African Scientists and Youth Urge Leaders to Reject Fossil Fuels at COP28

The letter warns of a new scramble for oil, gas, and coal in the continent, and calls for a renewable energy transition.

by Motoni Olodun

A group of nearly 50 scientists and over 2000 youth from 30 African countries have written an open letter to African heads of state and governments, urging them to reject fossil fuels and embrace renewable energy at the upcoming COP28 climate summit in Glasgow, Scotland.

The letter, which was published on the website of Greenpeace Africa, a leading environmental organisation, warns of a new scramble for oil, gas, and coal in the continent, driven by former colonial and neocolonial powers. The letter calls on African leaders to resist these investments and instead focus on developing modern, decentralised renewable energy sources for the continent.

The scientists, who are experts in various fields such as climatology, forest and oceans, renewable energy, and socio-economics, cite the latest report by the Intergovernmental Panel on Climate Change (IPCC), which shows that the world is on track to exceed 1.5°C of global warming by 2030 unless drastic and immediate actions are taken to reduce greenhouse gas emissions.

The letter notes that Africa is already experiencing the impacts of climate change, such as rising temperatures, droughts, floods, storms, and conflicts over scarce resources. The letter states that some regions in Africa have already warmed by 2°C since 1900 and that if current emission trends continue, Africa could face a mean annual temperature increase of up to 6°C by the end of the 21st century.

The letter also highlights the potential of renewable energy to provide clean, affordable, and reliable power to millions of Africans who lack access to electricity. The letter points out that Africa has abundant solar, wind, hydro, and geothermal resources that can be harnessed to meet the continent’s energy needs and create jobs and opportunities for its people.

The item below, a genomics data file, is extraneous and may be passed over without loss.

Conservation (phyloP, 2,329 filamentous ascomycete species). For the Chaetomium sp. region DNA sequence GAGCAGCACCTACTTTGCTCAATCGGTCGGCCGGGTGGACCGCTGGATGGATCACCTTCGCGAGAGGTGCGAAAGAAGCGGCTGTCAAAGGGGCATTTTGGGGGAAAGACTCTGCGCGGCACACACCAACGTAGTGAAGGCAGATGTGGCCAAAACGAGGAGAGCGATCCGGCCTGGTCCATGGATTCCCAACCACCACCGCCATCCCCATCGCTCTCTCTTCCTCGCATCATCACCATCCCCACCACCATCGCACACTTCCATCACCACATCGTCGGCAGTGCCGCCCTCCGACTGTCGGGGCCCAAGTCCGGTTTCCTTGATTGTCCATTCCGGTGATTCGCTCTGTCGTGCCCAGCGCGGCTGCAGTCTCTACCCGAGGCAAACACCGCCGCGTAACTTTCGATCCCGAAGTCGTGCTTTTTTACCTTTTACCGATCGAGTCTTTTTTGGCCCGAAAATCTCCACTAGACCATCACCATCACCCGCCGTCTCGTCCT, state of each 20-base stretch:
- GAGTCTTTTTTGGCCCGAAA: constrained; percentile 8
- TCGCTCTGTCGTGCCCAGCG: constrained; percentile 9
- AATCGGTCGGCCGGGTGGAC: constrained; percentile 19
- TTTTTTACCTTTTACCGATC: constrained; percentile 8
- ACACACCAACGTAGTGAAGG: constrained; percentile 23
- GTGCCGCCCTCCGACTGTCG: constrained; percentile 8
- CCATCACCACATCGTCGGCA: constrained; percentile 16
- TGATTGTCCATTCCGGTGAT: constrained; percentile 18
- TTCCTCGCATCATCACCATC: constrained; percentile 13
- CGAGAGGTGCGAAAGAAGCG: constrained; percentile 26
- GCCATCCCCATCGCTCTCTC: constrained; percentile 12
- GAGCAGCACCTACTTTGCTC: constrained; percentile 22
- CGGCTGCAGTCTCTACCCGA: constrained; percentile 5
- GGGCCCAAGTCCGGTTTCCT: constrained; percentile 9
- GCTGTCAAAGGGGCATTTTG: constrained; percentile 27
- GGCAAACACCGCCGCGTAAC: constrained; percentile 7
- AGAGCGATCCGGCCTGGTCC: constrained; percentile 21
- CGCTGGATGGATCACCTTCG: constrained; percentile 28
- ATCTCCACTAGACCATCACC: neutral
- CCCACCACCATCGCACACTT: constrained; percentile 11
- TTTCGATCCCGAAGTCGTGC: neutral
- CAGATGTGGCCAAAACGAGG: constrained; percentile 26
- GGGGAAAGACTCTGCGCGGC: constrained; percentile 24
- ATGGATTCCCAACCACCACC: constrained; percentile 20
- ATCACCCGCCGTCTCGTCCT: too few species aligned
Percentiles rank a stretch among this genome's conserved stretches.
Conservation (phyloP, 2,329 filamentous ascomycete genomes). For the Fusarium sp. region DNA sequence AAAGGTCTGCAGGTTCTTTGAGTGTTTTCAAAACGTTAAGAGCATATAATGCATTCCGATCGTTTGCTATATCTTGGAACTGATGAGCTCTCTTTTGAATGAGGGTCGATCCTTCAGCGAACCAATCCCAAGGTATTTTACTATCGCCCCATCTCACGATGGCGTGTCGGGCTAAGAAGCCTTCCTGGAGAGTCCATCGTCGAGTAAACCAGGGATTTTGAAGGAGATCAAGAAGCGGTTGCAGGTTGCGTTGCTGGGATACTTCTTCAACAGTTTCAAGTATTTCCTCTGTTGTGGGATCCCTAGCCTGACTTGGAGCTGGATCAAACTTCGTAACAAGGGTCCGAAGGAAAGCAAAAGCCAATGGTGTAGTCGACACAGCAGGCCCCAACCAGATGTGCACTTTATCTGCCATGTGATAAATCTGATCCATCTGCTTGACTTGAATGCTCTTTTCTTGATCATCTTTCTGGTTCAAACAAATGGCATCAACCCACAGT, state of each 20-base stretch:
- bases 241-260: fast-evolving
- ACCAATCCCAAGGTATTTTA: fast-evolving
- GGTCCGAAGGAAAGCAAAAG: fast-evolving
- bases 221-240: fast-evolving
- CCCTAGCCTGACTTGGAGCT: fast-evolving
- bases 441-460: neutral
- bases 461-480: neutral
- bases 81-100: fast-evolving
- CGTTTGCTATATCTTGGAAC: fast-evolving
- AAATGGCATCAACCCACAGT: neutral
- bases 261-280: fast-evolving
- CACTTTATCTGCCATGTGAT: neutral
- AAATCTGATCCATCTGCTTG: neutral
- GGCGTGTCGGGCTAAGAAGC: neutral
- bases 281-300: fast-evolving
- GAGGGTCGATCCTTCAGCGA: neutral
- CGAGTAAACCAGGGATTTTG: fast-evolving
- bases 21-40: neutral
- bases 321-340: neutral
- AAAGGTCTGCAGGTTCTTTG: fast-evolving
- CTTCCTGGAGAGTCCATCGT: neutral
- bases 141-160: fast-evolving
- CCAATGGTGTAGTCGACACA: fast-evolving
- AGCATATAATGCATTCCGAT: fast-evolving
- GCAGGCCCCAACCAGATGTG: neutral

The letter urges African leaders to take a bold and visionary stance at COP28 and to demand that the developed countries and the fossil fuel industry pay their fair share of the costs of climate adaptation and mitigation, as well as the loss and damage caused by the climate crisis. The letter also calls for African leaders to reject false solutions such as carbon markets and biodiversity credit markets, which are being promoted by polluters and the extractive industries.

Greenpeace Africa stands with the scientists and the youth in their call for a fossil-free future for Africa. Fred Niebuhr, Greenpeace Africa’s political adviser, said: “Africa has the potential to lead the world in the transition to a renewable energy future. By embracing clean energy and leapfrogging over the age of fossil fuels, African leaders can protect our people, their environment, and their economies from the devastating impacts of the climate crisis.”

The COP28 climate summit, which will take place from November 30th to December 12, 2023, is seen as a critical moment for the world to act on the climate emergency and to implement the Paris Agreement, which aims to limit global warming to well below 2°C, preferably to 1.5°C, compared to pre-industrial levels. The summit is expected to attract over 30,000 participants, including heads of state, government officials, civil society representatives, and media.

The open letter from the African scientists and youth is part of a global movement of people who are demanding climate justice and a green recovery from the COVID-19 pandemic. The letter expresses hope that African leaders will listen to the voices of their people and the science, and will make the right decisions for the present and future generations of Africans.

Source: Scoop

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